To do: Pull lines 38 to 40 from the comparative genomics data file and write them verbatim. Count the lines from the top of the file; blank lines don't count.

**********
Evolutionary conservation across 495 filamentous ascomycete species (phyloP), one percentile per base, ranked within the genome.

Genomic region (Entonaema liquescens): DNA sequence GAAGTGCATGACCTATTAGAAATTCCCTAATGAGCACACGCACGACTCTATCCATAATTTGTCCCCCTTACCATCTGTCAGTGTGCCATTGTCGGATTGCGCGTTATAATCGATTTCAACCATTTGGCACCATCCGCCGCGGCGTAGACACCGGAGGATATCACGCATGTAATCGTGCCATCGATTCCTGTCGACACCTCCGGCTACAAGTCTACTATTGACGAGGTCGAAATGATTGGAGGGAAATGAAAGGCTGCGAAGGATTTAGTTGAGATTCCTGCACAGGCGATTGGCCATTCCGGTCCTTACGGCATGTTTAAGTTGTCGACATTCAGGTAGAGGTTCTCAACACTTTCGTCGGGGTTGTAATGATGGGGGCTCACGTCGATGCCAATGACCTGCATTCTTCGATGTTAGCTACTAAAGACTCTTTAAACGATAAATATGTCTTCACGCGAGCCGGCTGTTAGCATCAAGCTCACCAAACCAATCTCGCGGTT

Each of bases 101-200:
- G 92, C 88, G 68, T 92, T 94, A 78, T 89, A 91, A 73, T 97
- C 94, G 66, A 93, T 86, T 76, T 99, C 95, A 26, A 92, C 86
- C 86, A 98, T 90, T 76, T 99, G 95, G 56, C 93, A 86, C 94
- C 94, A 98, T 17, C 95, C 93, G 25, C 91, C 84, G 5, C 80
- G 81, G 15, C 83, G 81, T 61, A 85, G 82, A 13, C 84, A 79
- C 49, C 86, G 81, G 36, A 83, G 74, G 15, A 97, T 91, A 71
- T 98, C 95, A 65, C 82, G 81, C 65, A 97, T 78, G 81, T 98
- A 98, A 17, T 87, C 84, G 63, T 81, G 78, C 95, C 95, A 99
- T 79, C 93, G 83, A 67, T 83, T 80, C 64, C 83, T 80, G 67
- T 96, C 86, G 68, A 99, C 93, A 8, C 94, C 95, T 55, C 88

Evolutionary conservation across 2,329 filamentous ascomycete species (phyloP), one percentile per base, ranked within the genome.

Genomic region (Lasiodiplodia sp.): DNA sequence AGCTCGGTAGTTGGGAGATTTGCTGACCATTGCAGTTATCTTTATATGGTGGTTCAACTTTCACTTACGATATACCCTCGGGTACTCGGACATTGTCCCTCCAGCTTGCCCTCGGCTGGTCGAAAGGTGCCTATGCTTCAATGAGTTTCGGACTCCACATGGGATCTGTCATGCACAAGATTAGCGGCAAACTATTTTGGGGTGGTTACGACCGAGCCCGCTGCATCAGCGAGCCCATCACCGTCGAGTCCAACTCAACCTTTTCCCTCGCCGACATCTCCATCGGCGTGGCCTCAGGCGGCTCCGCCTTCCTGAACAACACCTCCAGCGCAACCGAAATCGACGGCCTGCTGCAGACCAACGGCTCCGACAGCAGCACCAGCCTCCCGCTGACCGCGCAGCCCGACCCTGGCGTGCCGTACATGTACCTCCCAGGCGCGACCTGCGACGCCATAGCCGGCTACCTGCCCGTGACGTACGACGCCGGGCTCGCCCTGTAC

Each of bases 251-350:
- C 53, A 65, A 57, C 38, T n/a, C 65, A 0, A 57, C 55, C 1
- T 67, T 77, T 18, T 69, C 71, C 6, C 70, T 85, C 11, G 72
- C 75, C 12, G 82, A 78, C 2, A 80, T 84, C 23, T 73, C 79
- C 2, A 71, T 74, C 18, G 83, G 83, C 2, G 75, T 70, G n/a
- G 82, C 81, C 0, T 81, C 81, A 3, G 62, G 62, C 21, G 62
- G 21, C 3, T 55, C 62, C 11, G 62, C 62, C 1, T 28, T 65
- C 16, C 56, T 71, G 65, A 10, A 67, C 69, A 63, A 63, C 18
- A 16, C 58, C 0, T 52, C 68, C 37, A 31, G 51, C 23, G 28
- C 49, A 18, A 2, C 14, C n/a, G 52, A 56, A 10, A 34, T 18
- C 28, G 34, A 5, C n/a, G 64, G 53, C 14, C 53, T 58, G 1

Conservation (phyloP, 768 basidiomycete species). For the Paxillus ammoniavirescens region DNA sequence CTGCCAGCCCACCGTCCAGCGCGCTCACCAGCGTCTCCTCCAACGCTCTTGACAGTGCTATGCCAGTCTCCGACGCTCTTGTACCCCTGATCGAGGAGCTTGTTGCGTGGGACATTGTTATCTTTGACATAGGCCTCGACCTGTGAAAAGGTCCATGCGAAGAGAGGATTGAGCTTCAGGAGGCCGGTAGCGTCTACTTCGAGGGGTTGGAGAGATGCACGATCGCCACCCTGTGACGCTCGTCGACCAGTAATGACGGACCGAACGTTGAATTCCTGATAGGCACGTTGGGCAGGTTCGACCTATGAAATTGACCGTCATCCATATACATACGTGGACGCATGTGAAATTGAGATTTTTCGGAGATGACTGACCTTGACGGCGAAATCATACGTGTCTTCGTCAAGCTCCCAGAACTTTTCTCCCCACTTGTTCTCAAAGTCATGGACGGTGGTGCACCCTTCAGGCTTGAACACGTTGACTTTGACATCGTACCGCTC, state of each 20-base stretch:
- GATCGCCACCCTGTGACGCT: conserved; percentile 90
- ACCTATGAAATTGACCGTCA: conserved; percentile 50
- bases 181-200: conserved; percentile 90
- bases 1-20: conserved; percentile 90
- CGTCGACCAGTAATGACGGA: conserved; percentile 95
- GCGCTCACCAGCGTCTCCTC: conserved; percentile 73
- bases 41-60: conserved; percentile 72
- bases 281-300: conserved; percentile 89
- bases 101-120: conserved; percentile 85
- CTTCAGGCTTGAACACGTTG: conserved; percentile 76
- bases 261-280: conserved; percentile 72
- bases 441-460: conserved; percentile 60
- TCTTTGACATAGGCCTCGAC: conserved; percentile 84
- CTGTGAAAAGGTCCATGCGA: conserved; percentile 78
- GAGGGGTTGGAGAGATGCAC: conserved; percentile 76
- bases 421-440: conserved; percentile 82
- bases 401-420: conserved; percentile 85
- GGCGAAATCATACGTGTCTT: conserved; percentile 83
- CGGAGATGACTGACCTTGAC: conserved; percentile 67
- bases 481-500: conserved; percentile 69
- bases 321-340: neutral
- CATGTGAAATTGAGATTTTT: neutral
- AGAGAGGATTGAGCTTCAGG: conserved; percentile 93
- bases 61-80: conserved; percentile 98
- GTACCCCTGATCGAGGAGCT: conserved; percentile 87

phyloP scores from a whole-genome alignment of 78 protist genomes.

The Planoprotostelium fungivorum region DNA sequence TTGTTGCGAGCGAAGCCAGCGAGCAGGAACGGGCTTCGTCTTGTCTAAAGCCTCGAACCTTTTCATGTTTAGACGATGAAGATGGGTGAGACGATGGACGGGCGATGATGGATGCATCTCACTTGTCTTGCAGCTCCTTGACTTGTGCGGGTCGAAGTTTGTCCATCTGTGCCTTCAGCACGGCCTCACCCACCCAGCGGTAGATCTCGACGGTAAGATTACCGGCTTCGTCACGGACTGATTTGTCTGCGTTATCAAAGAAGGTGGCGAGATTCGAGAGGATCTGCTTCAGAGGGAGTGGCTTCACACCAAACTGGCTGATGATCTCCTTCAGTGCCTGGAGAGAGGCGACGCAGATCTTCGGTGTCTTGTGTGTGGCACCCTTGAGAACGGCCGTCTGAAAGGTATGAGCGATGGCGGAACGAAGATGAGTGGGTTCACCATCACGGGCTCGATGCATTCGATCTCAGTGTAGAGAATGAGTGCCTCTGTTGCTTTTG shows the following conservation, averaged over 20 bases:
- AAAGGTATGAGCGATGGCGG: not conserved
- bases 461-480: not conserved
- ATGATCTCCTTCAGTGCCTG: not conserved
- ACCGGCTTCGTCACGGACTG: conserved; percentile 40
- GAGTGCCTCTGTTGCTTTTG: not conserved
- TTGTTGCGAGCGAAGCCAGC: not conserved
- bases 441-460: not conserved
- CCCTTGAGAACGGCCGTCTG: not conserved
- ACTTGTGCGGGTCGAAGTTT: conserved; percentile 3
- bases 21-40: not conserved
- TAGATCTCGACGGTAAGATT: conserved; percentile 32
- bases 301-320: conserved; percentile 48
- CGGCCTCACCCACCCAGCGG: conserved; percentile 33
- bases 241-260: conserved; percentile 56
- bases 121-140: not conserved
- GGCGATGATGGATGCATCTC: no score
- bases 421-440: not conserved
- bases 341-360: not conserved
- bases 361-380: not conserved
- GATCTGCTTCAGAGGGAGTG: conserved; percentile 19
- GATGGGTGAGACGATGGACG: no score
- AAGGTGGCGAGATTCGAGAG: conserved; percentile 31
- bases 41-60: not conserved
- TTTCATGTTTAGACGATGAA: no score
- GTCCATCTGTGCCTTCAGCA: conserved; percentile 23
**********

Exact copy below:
- bases 261-280: conserved; percentile 72
- bases 441-460: conserved; percentile 60
- TCTTTGACATAGGCCTCGAC: conserved; percentile 84